Commonwealth v. ProiaAnnotate this Case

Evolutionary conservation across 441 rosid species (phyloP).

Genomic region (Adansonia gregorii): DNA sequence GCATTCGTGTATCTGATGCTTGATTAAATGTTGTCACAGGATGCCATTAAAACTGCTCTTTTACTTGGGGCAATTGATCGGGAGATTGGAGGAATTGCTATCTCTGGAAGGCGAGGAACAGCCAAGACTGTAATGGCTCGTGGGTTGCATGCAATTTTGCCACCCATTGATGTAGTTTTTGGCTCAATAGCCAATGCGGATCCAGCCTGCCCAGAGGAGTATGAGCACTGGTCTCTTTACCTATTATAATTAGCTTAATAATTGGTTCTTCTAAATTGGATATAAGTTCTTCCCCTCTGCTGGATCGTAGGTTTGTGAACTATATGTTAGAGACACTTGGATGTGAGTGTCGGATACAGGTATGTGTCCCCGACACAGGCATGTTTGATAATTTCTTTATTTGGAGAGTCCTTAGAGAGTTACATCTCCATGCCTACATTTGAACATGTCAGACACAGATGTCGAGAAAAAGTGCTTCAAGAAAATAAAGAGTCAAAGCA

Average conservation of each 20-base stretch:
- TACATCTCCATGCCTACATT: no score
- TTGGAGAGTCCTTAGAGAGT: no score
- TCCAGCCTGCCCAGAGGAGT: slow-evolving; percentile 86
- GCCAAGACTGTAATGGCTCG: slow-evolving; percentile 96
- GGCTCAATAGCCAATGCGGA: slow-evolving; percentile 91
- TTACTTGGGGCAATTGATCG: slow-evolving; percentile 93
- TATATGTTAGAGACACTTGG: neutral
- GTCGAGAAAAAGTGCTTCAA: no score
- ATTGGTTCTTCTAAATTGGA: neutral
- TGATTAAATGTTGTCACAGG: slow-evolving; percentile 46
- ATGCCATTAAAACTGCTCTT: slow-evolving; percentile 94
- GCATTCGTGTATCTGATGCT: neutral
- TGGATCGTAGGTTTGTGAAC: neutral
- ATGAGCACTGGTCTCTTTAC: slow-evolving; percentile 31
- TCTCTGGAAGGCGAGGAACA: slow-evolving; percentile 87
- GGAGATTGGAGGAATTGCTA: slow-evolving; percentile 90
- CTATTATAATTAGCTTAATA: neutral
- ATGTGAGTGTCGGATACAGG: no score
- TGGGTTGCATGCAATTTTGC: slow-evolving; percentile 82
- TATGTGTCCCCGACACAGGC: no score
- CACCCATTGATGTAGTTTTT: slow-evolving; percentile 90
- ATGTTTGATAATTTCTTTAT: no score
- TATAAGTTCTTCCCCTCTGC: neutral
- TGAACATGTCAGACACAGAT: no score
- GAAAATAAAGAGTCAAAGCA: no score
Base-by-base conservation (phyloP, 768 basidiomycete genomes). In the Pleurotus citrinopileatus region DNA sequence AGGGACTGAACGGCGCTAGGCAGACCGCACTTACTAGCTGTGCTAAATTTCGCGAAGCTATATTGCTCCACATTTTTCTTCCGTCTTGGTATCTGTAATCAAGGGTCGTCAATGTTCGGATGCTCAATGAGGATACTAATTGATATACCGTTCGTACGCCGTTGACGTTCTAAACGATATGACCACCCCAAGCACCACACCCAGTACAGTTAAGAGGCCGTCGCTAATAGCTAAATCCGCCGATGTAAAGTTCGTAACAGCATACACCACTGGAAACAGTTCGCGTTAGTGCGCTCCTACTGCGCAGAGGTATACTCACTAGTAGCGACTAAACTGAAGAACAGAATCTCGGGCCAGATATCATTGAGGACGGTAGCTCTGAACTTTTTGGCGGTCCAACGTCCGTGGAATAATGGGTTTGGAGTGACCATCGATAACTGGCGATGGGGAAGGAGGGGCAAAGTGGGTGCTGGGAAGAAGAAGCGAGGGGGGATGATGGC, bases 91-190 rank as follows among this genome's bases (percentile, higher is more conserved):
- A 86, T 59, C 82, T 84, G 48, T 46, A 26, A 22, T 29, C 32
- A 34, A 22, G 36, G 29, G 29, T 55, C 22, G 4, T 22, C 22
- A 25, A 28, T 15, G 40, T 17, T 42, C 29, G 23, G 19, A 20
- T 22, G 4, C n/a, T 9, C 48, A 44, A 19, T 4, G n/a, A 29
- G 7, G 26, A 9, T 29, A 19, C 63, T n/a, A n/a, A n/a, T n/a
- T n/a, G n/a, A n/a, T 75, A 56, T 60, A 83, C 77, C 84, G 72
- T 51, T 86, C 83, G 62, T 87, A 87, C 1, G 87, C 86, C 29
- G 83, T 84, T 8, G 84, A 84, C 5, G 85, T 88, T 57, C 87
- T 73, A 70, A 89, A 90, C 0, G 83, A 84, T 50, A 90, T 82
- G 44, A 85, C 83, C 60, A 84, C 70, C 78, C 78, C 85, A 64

NOTICE: All slip opinions and orders are subject to formal revision and are superseded by the advance sheets and bound volumes of the Official Reports. If you find a typographical error or other formal error, please notify the Reporter of Decisions, Supreme Judicial Court, John Adams Courthouse, 1 Pemberton Square, Suite 2500, Boston, MA, 02108-1750; (617) 5571030; SJCReporter@sjc.state.ma.us 16-P-1191 Appeals Court COMMONWEALTH vs. KAYLA M. PROIA. No. 16-P-1191. Barnstable. Present: October 4, 2017. - March 2, 2018. Agnes, Sacks, & Lemire, JJ. Controlled Substances. Practice, Criminal, Failure to make objection, Waiver, Argument by prosecutor, Jury and jurors, Empanelment of jury. Evidence, Prior misconduct, Constructive possession. Jury and Jurors. Complaint received and sworn to in the Barnstable Division of the District Court Department on February 17, 2015. The case was tried before Christopher D. Welch, J. Kerry A. Haberlin for the defendant. Elizabeth M. Carey, Assistant District Attorney, for the Commonwealth. AGNES, J. Following a jury trial, the defendant, Kayla Proia, was convicted of one count of possession of a class A substance. G. L. c. 94C, § 34. The defendant moved for a required finding of not guilty pursuant to Mass.R.Crim.P. 25(a), 378 Mass. 896 (1979), at the close of all evidence. The 2 defendant's motion was denied, and the case was submitted to the jury. After the jury returned their guilty verdict, the defendant again moved for a required finding of not guilty, both orally and in a subsequent written motion, pursuant to Mass.R.Crim.P. 25(b)(2), 378 Mass. 8962 (1979). The defendant's motion for a required finding of not guilty was again denied. On appeal, the defendant argues that testimony relating to a prior search of her apartment was erroneously admitted at trial. The defendant further argues that the Commonwealth failed to present sufficient evidence to convict her of possession of a class A substance. The defendant also claims that the prosecutor made improper remarks in his closing argument and that the judge did not remain impartial during the jury empanelment process. For the reasons set forth below, we affirm. Background. 1. The jury could have found the following facts. January, 2015, search of the defendant's apartment. In January, 2015, a search warrant (January warrant) was executed at the defendant's apartment (January search or first search). Although the January warrant is not included in the record on appeal, it is inferable from the evidence concerning the second warrant, discussed below, that Alan Carey1 was named in the 1 The status of the relationship between Carey and the defendant is unclear. The defendant and Carey have children 3 January warrant and was the target of the police investigation. While conducting the January search, the police found approximately seventeen grams of heroin on top of the defendant's kitchen cabinets, as well as a scale. The defendant was not arrested or charged with any crime stemming from the January search of her apartment, although she was present in the apartment for the duration of that search. Instead, the defendant was advised by the police that "she shouldn't be hanging around" Carey.2 Carey was subsequently arrested and charged with drug-related offenses based on the discovery of the heroin in the defendant's kitchen during the January search. 2. February, 2015, search of the defendant's apartment. On February 13, 2015, the police again executed a search warrant at the defendant's apartment. Carey was the target of the search and his name appeared on the search warrant. The defendant was not referenced in the warrant application, or the warrant itself, and was not a target of the police investigation. together, but both parties testified that Carey does not live with the defendant beyond occasionally spending the night in her apartment. At trial, the defendant indicated that she and Carey were no longer in a romantic relationship. 2 There is evidence in the record indicating that Carey was banned from entering the defendant's apartment after the January warrant had been executed. 4 Upon arriving at the defendant's residence, the police knocked on the door of the apartment and announced themselves. The apartment was breached after no one answered the door. After entering the defendant's apartment, the police found Carey, along with a three month old child, in the defendant's bedroom. After being read the Miranda rights, Carey stated that the defendant resided at the apartment, and that although he is not supposed to be there, he occasionally spent time at the apartment. When questioned about whether there were any drugs present in the apartment, Carey informed the police that "he had drugs under [the defendant's] dresser." He then directed the police to one of two dressers located in the room, under "which nine little knotted clear plastic baggies [containing] a brown, rock-like substance" were found. The police questioned Carey about the contents of the baggies, with Carey replying that they contained heroin.3 Police also located a box of clear sandwich baggies in the living room of the apartment, a digital scale in a container located in the kitchen of the apartment, and $226 in cash located in a separate container in the kitchen. The defendant was not in the apartment during the execution of the February search warrant. Both the defendant and Carey testified that, approximately one hour after letting Carey into 3 The parties stipulated prior to trial that the substance found by police was heroin. 5 the apartment, the defendant asked him to watch their infant daughter while the defendant picked up their son from the bus stop. The search of the defendant's apartment began while the defendant was away from the residence picking up her son. Upon returning to the apartment, the defendant was immediately approached by police and placed under arrest. found on the defendant's person. No drugs were The police informed the defendant that drugs were found under her dresser and that Carey said the drugs were his. The defendant responded by stating that the drugs were not hers and that they belonged to Carey. The defendant was subsequently charged with one count of possession of a class A substance. Discussion. 1. defendant's apartment. G. L. c. 94C, § 34.4 Evidence of the first search of the During trial, the Commonwealth sought to introduce testimony relating to the January search of the defendant's apartment. The defendant objected. At a sidebar conversation following her objection, defense counsel stated, "I'd object. I think it's terribly prejudicial, and has nothing to do with the police [inaudible]."5 The judge admitted the testimony after concluding that the testimony "goes to [the 4 Carey was also charged with drug-related offenses as a result of the February search of the defendant's apartment. 5 It is an inaudible claims. See (2007). The the defendant's burden to reconstruct the record of sidebar if the information is relevant to her Commonwealth v. Sargent, 449 Mass. 576, 582 n.10 defendant did not seek to do so here. 6 defendant's] state of mind." At the time the testimony was proffered, the judge provided the jury with a limiting instruction that confined the use of the testimony to the issue of the defendant's knowledge. The defendant did not object to the limiting instruction or request that any alternative or additional instruction be given to the jury. On appeal, the defendant argues that the judge erred in allowing testimony concerning the January search of the defendant's apartment in evidence on the basis that it was prior bad act evidence and its probative value was outweighed by the risk of unfair prejudice to the defendant. We disagree. The defendant's objection was not sufficient to put the judge on notice as to the nature of her objection beyond challenging the evidence as not being relevant to the case before the jury. "When objecting, counsel should state the specific ground of the objection unless it is apparent from the context." Commonwealth v. Marshall, 434 Mass. 358, 365 (2001), overruled on other grounds by Commonwealth v. Santiago, 437 Mass. 620, 625-626 (2002), quoting from Liacos, Evidence § 3.8.3, at 85 (7th ed. 1999). (2017). See Mass. G. Evid. § 103(a) By stating only that the testimony of the Commonwealth's witness was "terribly prejudicial," the defendant did not object with the precision required to preserve the error on appeal, as she failed to delineate any specific evidentiary 7 basis for the objection, and thus did not put the judge on notice that she was objecting to the testimony on the basis that it was prior bad act evidence.6 See Marshall, 434 Mass. at 365; Commonwealth v. Perryman, 55 Mass. App. Ct. 187, 192 (2002). The defendant's imprecise objection is of particular consequence in this case because a more exacting evidentiary standard must be applied by the trial judge when determining whether to admit prior bad act evidence.7 See Commonwealth v. Crayton, 470 Mass. 228, 249 & n.27 (2014). The defendant's failure to preserve the issue for appeal requires us to consider whether the complainedof error created a substantial risk of a miscarriage of justice. See Commonwealth v. Jackson, 419 Mass. 716, 719 (1995). Prior bad act evidence "is inadmissible for the purpose of demonstrating the defendant's bad character or propensity to 6 As stated above, the defendant did not object to the judge's limiting instruction given at trial. 7 We take this opportunity to note the importance of placing on the record a judge's weighing of the probative value and prejudicial effect of evidence when a prior bad act objection is raised. While we are able to infer from the conversation taking place between the judge and the parties in the present case that the judge considered both the probative value and prejudicial effect of this evidence, it is helpful not only to this court, but also to the parties at trial, for a judge's reasoning concerning such evidentiary determinations to be clearly stated. See, e.g., Commonwealth v. Dew, 443 Mass. 620, 628-629 (2005) (sustaining objection on basis that evidence to be introduced was irrelevant prior bad act evidence); Commonwealth v. Montez, 450 Mass. 736, 747 (2008) (overruling objection to prior bad act evidence on basis that it was relevant to issues of motive and intent, but not identity). 8 commit the crimes charged." Crayton, 470 Mass. at 249. Mass. G. Evid. § 404(b)(1) (2017). See However, if such evidence is offered "for a purpose other than character or propensity, such as to establish motive, opportunity, intent, preparation, plan, knowledge, identity, or pattern of operation, the evidence is admissible where its probative value is not outweighed by the risk of unfair prejudice to the defendant." Veiovis, 477 Mass. 472, 481-482 (2017). Commonwealth v. See Crayton, 470 Mass. at 249; Mass. G. Evid. § 404(b)(2) (2017). Here, the Commonwealth, proceeding on a theory that the defendant constructively possessed the heroin found in her bedroom, was required to prove, among other things, that the defendant had knowledge of the drugs located under her dresser. See, e.g., Commonwealth v. Frongillo (No. 1), 66 Mass. App. Ct. 677, 680 (2006). The testimony that the defendant was present during a prior search of her apartment, which uncovered seventeen grams of heroin, indicates that the defendant knew Carey had stored drugs in her apartment, and thus supports an inference that she had knowledge of the drugs located under her dresser that she was charged with possessing. See Commonwealth v. Mullane, 445 Mass. 702, 710 (2006) (evidence of prior prostitution investigation admissible to show "defendant's knowledge that illicit sexual activity was occurring at [the defendant's place of business]"). 9 Additionally, the prejudicial effect of the testimony was greatly reduced by the circumstances surrounding the first search of the defendant's apartment. As was made clear through the testimony of all witnesses at trial, Carey, who admitted to being a heroin dealer at trial, was arrested after the first search of the defendant's apartment, while the defendant was not charged with any crime. Instead, the defendant was given advice by a police detective on the scene, which highlighted the fact that the defendant was not suspected of any wrongdoing at the time of the first search of her apartment. Therefore, the introduction of the testimony concerning the first search of the apartment was, at best, minimally prejudicial to the defendant. Any prejudice to the defendant was further mitigated by the judge's strong, unobjected-to limiting instruction.8 "We generally 'presume that a jury understand and follow limiting 8 The judge instructed the jury as follows: "Any time uncharged conduct is testified to, the [d]etective is testifying to prior to the date of uncharged conduct, that uncharged conduct is not in any way involved in this case. In other words, the [d]efendant is not charged with anything regarding that particular incident. You may not consider that evidence as any substantive or any proof in the case that we're hearing today, which means the later search with the evidence that we've heard already. The only issue that it really may go to, and it's up to you whether it does because at the end of the day if an issue goes to you, you decide it's [sic] value, is whether or not it addresses any knowledge of any type of drugs on the premises by the [d]efendant, and that's it. But it is not -that is -- she's not charged so they're not considering any -as the proof of the case that is actually before you." 10 instructions, . . . and that the application of such instructions ordinarily renders any potentially prejudicial evidence harmless.'" Crayton, 470 Mass. at 251, quoting from Commonwealth v. Donahue, 430 Mass. 710, 718 (2000). The judge's limiting instruction, which was given immediately after the testimony concerning the first search of the defendant's apartment had been elicited, informed the jury that they could consider the testimony only to infer the defendant's knowledge of the heroin that she was charged with possessing, and that the testimony was otherwise not in any way related to the Commonwealth's case. The judge's decision to admit the prior bad act evidence did not constitute error.9 2. Sufficiency of the evidence. The defendant next argues that insufficient evidence was presented to convict her beyond a reasonable doubt of possession of a class A substance. c. 94C, § 34. G. L. We disagree. Because the defendant did not make a motion for a required finding until the close of all evidence, we consider whether the evidence presented during the entirety of the trial, when viewed in the light most favorable to the Commonwealth, was "sufficient 9 We note that the testimony set forth at trial consisted of a single act of uncharged criminal conduct. This is not an instance where the prior bad act evidence overwhelmed the case. Contrast Commonwealth v. Dwyer, 448 Mass. 122, 129-130 (2006). 11 so that the [fact finder] might properly draw inferences, not too remote in the ordinary course of events, or forbidden by any rule of law, and conclude upon all the established circumstances and warranted inferences that the guilt of the defendant was proved beyond a reasonable doubt." Commonwealth v. Dustin, 476 Mass. 1003, 1004-1005 (2016), quoting from Commonwealth v. McGovern, 397 Mass. 863, 868 (1986). The Commonwealth proceeded on a theory that the defendant constructively possessed the contraband found under her dresser. In order to prove that a defendant constructively possessed contraband, the evidence must be sufficient to permit the jury to infer that the defendant had knowledge of the contraband, as well as the ability and intention to exercise dominion and control over it. Frongillo (No. 1), 66 Mass. App. Ct. at 680. While "[p]roof of possession of a controlled substance may be established by circumstantial evidence, and the inferences that can be drawn therefrom," Commonwealth v. LaPerle, 19 Mass. App. Ct. 424, 426 (1985), mere presence in an area where contraband such as drugs are found will not support a finding of constructive possession, Commonwealth v. Clarke, 44 Mass. App. Ct. 502, 505 (1998). Likewise, the mere fact that a person has the ability to exercise control over the premises where contraband is found is not sufficient to support a finding of constructive possession. Commonwealth v. Sespedes, 442 Mass. 12 95, 101 (2004). "Living in a place where drugs are in plain view and being sold, or associating with someone who controls the contraband is not enough to prove constructive possession." Commonwealth v. Boria, 440 Mass. 416, 418-419 (2003). Rather, the Commonwealth has the burden of presenting evidence that establishes a "particular link" between the defendant and the contraband for the purposes of proving constructive possession. Commonwealth v. Hamilton, 83 Mass. App. Ct. 406, 411 (2013). Where contraband is found in a home or apartment, this may be accomplished in one of two ways: by linking the defendant to the contraband via "other incriminating evidence," Commonwealth v. Brzezinski, 405 Mass. 401, 410 (1989), or by linking the defendant to the particular area of the dwelling in which the contraband was found, see Boria, 440 Mass. at 419-420. See also Commonwealth v. Caraballo, 81 Mass. App. Ct. 536, 541-543 (2012). a. Accord Hamilton, 83 Mass. App. Ct. at 411. Proximity plus other incriminating evidence. In some cases, the particular location where contraband was found cannot be linked to the defendant. This is often the case when the contraband at issue is found in a common area of a shared dwelling. See, e.g., Boria, 440 Mass. at 420-421; Commonwealth v. Brown, 34 Mass. App. Ct. 222, 225-227 (1993). In such a situation, a person's presence alone in an area where the contraband was found will not support a finding of constructive 13 possession. (2008). Commonwealth v. Gonzalez, 452 Mass. 142, 147 See Boria, 440 Mass. at 418-419. Rather, "presence, supplemented by other incriminating evidence, will serve to tip the scale in favor of sufficiency." Brzezinski, 405 Mass. at 410, quoting from Commonwealth v. Albano, 373 Mass. 132, 134 (1977). See Boria, 440 Mass. at 420-421 (concluding that "particular relationship" analysis was inapplicable where contraband was found in common area of apartment and holding that mere presence of defendant in common area was insufficient to allow for inference of constructive possession); Commonwealth v. Booker, 31 Mass. App. Ct. 435, 437-438 (1991) (evidence that defendant shared apartment with another and was not present when drugs were found in common area was not sufficient to support finding of constructive possession); Brown, 34 Mass. App. Ct. at 225-227 (evidence that defendant lived with others in apartment from which drugs were being sold, absent any evidence of drugs or cash found on her person or in her belongings, including bedroom she occupied, was not sufficient to permit inference that she constructively possessed drugs). We require other incriminating evidence linking the defendant to the contraband to be introduced at trial based on "the peril . . . that the [constructive possession] doctrine may be used in narcotics prosecutions as support for preexisting suspicions rather than 14 as an abstraction fostering fair analysis." Commonwealth v. Gonzalez, 42 Mass. App. Ct. 235, 238 (1997). b. Particular relationship between the defendant and the location of contraband. Alternatively, in other cases, the jury may infer constructive possession upon a showing that the defendant occupied a particular area of the dwelling in which the contraband was found. This concept is best illustrated by this court's opinion in Clarke, 44 Mass. App. Ct. 502. In Clarke, the police found in the rear bedroom of the apartment: a plastic bag containing "crack" cocaine concealed in a shoe stored in the bedroom closet; three guns, one under a mattress and two in a brown paper bag; and $840 in cash and small red plastic bags on top of a dresser that also contained the defendant's Social Security card and birth certificate. 504. Id. at When the police initially entered the apartment, the defendant and another male were observed running from the rear bedroom to the kitchen. Ibid. After the defendant and the other male were placed under arrest,10 the police allowed the shirtless defendant to retrieve a shirt prior to being transported to the police station, and he did so by accessing the rear bedroom. Ibid. The police also searched the front bedroom of the apartment at that time and discovered a sawed-off 10 Two other men were in the living room of the apartment during the execution of the warrant, but neither was arrested at that time. Clarke, 44 Mass. App. Ct. at 504. 15 shotgun under the bed. Ibid. The defendant was charged with possessing the items found in both the front and rear bedrooms of the apartment. Id. at 503. The defendant argued that there was insufficient evidence to convict him of possessing the drugs and weapons found in the rear bedroom, as well as the shotgun found in the front bedroom. Id. at 504-505. This court held that sufficient evidence had been presented to convict the defendant of possessing the items located in the rear bedroom because "the jury could reasonably have inferred that the defendant occupied the rear bedroom and was, indeed, in constructive possession of the contraband discovered therein." Id. at 506. However, we went on to conclude that there was insufficient evidence presented to prove that the defendant constructively possessed the shotgun located in the front bedroom of the apartment because "there was no evidence linking the defendant or any of his possessions to the front bedroom," and "the items found in the front bedroom tended to show that someone other than the defendant occupied that room." Id. at 506-507. As Clarke demonstrates, upon a showing that the defendant has a "particular relationship" to the location within a home or apartment in which the contraband is found, the defendant is adequately linked to that contraband, and the jury may reasonably infer that the defendant had knowledge of the 16 contraband, as well as the ability and intention to exercise dominion and control over it. Id. at 506, citing Commonwealth v. Rarick, 23 Mass. App. Ct. 912, 912 (1986).11 See Boria, 440 Mass. at 420, quoting from Commonwealth v. Pratt, 407 Mass. 647, 652 (1990) ("Contraband found in proximity to a defendant's personal effects may provide a link between a defendant and the contraband, if other evidence shows that 'the defendant has a particular relationship' to that location within the apartment"); Commonwealth v. Rivera, 31 Mass. App. Ct. 554, 556557 (1991) (sufficient evidence was presented to convict defendant of constructive possession of cocaine found in bedroom closet, notwithstanding her statement that she was merely casual visitor, on basis that "[t]here was ample circumstantial evidence, apart from the defendant's presence in the apartment when the search warrant was executed, to support an inference that she lived there and occupied the . . . bedroom with [her boy friend]"); Commonwealth v. Farnsworth, 76 Mass. App. Ct. 87, 99-100 (2010) (evidence that defendant occupied house with his mother and sister and that loft area where drugs and drug 11 In Rarick, 23 Mass. App. Ct. at 912, this court stated: "When contraband is found in a dwelling shared by a defendant and one or more other persons, a finder of fact may properly infer that the defendant is in possession of the contraband (not necessarily exclusive possession) from evidence that the contraband was found in proximity to the personal effects of the defendant in areas of the dwelling, such as a bedroom or closet, to which other evidence indicates the defendant has a particular relationship." 17 paraphernalia along with personal items belonging to defendant were found was used exclusively as bedroom by defendant was sufficient to permit inference that defendant had knowledge of drugs and ability and intention to exercise control over drugs and thus to support finding of constructive possession).12 Moreover, where the defendant has a particular relationship to the location in which the contraband is found, it is not necessary that the defendant be in the vicinity of the contraband or even present in the location when the contraband is discovered in order for the jury to infer that she was in constructive possession of such contraband. See Farnsworth, 76 Mass. App. Ct. at 100. The present case fits squarely into this second category of cases. There was evidence that the defendant resided in a two- bedroom apartment with her son, who was seven years old at the time of trial, and her daughter, who was one year old at the 12 Contrast Sespedes, 442 Mass. at 100-102 (evidence that defendant had access to and was present briefly at apartment in which contraband was found was insufficient to demonstrate defendant's knowledge of contraband for purposes of proving constructive possession); Commonwealth v. Araujo, 38 Mass. App. Ct. 960, 961-962 (1995) (insufficient evidence was presented to prove constructive possession of sawed-off shotgun found in closet of room in which defendant was sleeping where "[t]he Commonwealth did nothing to establish that the defendant was anything more than a visitor to the apartment"); Frongillo (No. 1), 66 Mass. App. Ct. at 683-684 (no constructive possession where defendant had no intent to exercise dominion and control over contraband found in closets, given that no personal effects or other evidence connected defendant to area in which contraband was located). 18 time of trial. One bedroom was occupied exclusively by the defendant's daughter. In the other bedroom, where the drugs were found, and which the defendant admitted she occupied, there were two dressers, one used by the defendant and one used by her son. Under the defendant's dresser, the police found nine knotted, clear plastic baggies containing heroin. Carey did not reside in the apartment, and there was no evidence that he had any personal belongings in the apartment. The evidence presented thus linked the defendant to the particular location within the apartment in which the contraband was found, and the jury were free to infer that the defendant was in constructive possession of the drugs located under her dresser as a result. See Clarke, 44 Mass. App. Ct. at 506. Carey's presence in the defendant's bedroom at the time the drugs were found, as well as his testimony that the drugs were his, does not diminish the reasonableness of the jury's conclusion, as they were free to disregard Carey's testimony, as well as the defendant's denial that the drugs were hers, and find that both Carey and the defendant jointly possessed the contraband found under the defendant's dresser. See Commonwealth v. Dinnall, 366 Mass. 165, 168-169 (1974); Rivera, 31 Mass. App. Ct. at 556-557; Farnsworth, 76 Mass. App. Ct. at 99. 3. Prosecutor's closing argument. In his closing argument, the prosecutor described the defendant as being "sort 19 of willfully blind about the drugs that were in her home," and further suggested that the defendant was "very much aware of what was going on in her home." The prosecutor continued: "I would suggest that the heroin that was located was located [sic] in her bedroom underneath her dresser and that if she's portraying to you today that she didn't know of it, she's trying to blind you. suggest." She at the very least was willfully blind I would The defendant argues for the first time on appeal that the prosecutor's statement likely misled the jury as to the knowledge element of constructive possession. We disagree. Because the defendant did not object to the prosecutor's closing statement at trial, we review for a substantial risk of a miscarriage of justice. 642, 646 (1998). Commonwealth v. Pearce, 427 Mass. In making his closing argument, the prosecutor is entitled to argue that the jury should disbelieve the testimony of witnesses testifying on behalf of the defendant. See Commonwealth v. Beaudry, 445 Mass. 577, 587 (2005). Here, the defendant testified that she had no knowledge of the drugs that she was charged with possessing. The prosecutor was thus entitled to argue to the jury that the defendant was not being truthful in her testimony, and he did so by suggesting that the defendant was, at a minimum, "willfully blind" to the fact that drugs were being stored in her apartment. The prosecutor then went on to argue that the evidence showed that 20 the defendant had actual knowledge of the drugs located under her dresser. We do not believe that the prosecutor's closing argument, taken as a whole, indicated to the jury that "willful blindness" was sufficient to satisfy the knowledge element of constructive possession. Although it would have been preferable to simply argue that the defendant's testimony that she was unaware that drugs were present in her apartment had a hollow ring to it in view of the defendant's presence in the apartment when the January warrant was executed, we regard the statements in question as a comment on the evidence, not a statement about the law.13 4. Jury selection. At sidebar, after speaking with a juror during jury empanelment, the judge described the juror as "kind of kooky," and, presumably speaking to the Commonwealth, went on to state: "You have two peremptories."14 Immediately after the judge's comments, the Commonwealth used a peremptory challenge to remove the juror from the jury panel. On appeal, the defendant argues that the judge's statement tainted the jury 13 Even if we were to assume that the statement constituted a misstatement of the law, any prejudice to the defendant was cured by the judge's proper jury instruction relating to constructive possession. See Commonwealth v. Horn, 23 Mass. App. Ct. 319, 325-326 (1987) (unobjected-to misstatement of law during prosecutor's closing argument was cured by judge's proper jury instructions). 14 The defendant had already used one of her two peremptory challenges prior to the judge's comments at sidebar, while the Commonwealth had yet to use either of its peremptory challenges at that point. 21 empanelment process because the judge was acting as an advocate for the Commonwealth, as opposed to an "impartial arbiter." As the defendant did not object at the time of the judge's comments, we review for a substantial risk of a miscarriage of justice. Commonwealth v. Freeman, 352 Mass. 556, 563-564 (1967). A trial judge has broad discretion to determine whether a juror is able to stand indifferent and may dismiss a juror for cause sua sponte, or at the request of either party. See G. L. c. 234A, § 39, inserted by St. 1982, c. 298, § 1 ("The court shall have the discretionary authority to dismiss a juror at any time in the best interests of justice"); Commonwealth v. Clark, 446 Mass. 620, 629-630 (2006) ("A trial judge is accorded considerable discretion in the jury selection process and his finding that a juror stands indifferent will not be disturbed except where juror prejudice is manifest"). Once a juror is declared indifferent (i.e., not excused for cause), a judge should not make comments about that juror, unless they relate to dismissing the juror for cause. In this instance, while the judge's statements were best left unsaid, we do not believe that a single, off-hand comment about a juror's demeanor, coupled with an allusion to the Commonwealth's remaining peremptory challenges, caused the judge to "become an advocate for the 22 prosecution." Commonwealth v. Meadows, 33 Mass. App. Ct. 534, 539 (1992). Judgment affirmed.